Regarding the [now former] Harness, Dickey, and Pierce. Humor notwithstanding, this was billed as a true story, but who knows? One night, after having knocked back a few and, thus, having lost his usual inhibitions, a certain wag sees the firm name in advertising somewhere and decides he’ll play a good joke on someone (although chances were, given the lateness [or earliness, as the case may have been] of the hour, he never dreamed that anyone would actually pick up the phone).

He underestimated the diligence of eager beaver junior associates working feverishly at all hours attempting to bill as much as possible for the firm in hopes, one day, of making partner. Sure enough, notwithstanding the lateness (or perhaps the earliness) of the hour, one such eager beaver junior associate actually picked up the phone. “Harness, Dickey, and Pierce,” the junior associate said dutifully. Surely, our inebriated, jocular friend was taken aback by this development, never having dreamed that his call actually would be answered. But, well, he figured, in for a penny, in for a pound.

So he asked the eager beaver junior associate, “Do you harness your … ?” Our inebriated friend was surprised further when, without missing a beat, the eager beaver junior associate deadpanned, “Only when I pierce.”

;-D

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May the Prince of Peace Reign

Note: The following Op-Ed appeared on page A5 of the Tuesday, April 5, 2016 edition of Tooele, Utah’s award-winning semiweekly, the Tooele Transcript-Bulletin.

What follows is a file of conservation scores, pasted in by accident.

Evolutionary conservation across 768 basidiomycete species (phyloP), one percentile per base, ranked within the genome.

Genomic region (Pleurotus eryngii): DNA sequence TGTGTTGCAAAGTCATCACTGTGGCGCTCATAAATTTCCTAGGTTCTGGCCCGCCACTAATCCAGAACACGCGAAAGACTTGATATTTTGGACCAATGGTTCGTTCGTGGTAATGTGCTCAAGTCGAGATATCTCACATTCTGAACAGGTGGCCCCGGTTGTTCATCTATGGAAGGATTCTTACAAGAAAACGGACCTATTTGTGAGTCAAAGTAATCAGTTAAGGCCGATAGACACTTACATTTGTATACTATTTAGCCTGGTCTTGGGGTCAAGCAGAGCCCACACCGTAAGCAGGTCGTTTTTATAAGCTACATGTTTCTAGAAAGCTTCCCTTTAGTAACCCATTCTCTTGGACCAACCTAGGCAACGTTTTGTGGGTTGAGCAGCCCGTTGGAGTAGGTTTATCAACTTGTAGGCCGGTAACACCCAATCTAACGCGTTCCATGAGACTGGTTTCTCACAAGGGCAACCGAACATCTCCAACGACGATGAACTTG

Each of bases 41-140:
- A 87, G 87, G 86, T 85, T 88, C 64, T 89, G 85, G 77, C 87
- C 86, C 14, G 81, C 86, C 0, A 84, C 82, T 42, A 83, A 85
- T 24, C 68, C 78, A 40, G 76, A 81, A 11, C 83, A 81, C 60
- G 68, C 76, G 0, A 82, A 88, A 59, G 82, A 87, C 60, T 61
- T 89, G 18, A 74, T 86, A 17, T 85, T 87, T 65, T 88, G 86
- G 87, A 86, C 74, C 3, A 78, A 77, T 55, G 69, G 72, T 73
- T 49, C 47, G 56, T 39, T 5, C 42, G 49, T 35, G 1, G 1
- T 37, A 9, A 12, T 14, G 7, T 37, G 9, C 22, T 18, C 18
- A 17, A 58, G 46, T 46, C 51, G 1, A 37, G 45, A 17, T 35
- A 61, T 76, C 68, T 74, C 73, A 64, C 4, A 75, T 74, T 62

Even Our Community Can’t Escape Terrorism

By Ken K. Gourdin

San Bernardino, California; Fort Hood, Texas; New York, New York; Brussels, Belgium. The closest of these places lies more than 600 miles away, the most distant more than 5,000 miles.

Distance notwithstanding, with the attack on the airport in Brussels, in which former Tooele resident and [Church of Jesus Christ of Latter-day Saints] Seminary teacher Richard Norby was seriously hurt, terrorism now has come home. As this incident proves, no one, no family, and no community, is immune.

Some might say Elder Norby and his fellow missionaries were in the wrong place at the wrong time, but I doubt he would say that there’s ever a wrong place or a wrong time to serve, which is what he was doing. I’ve always known him to do what’s right without counting the cost.

I was Elder Norby’s student during my freshman and senior years of [Church of Jesus Christ] Seminary, respectively. Although I have a disability, I was mainstreamed in school from day one, which made me a frequent target of some. Though that problem largely had abated by junior high school, I still wondered where I fit in.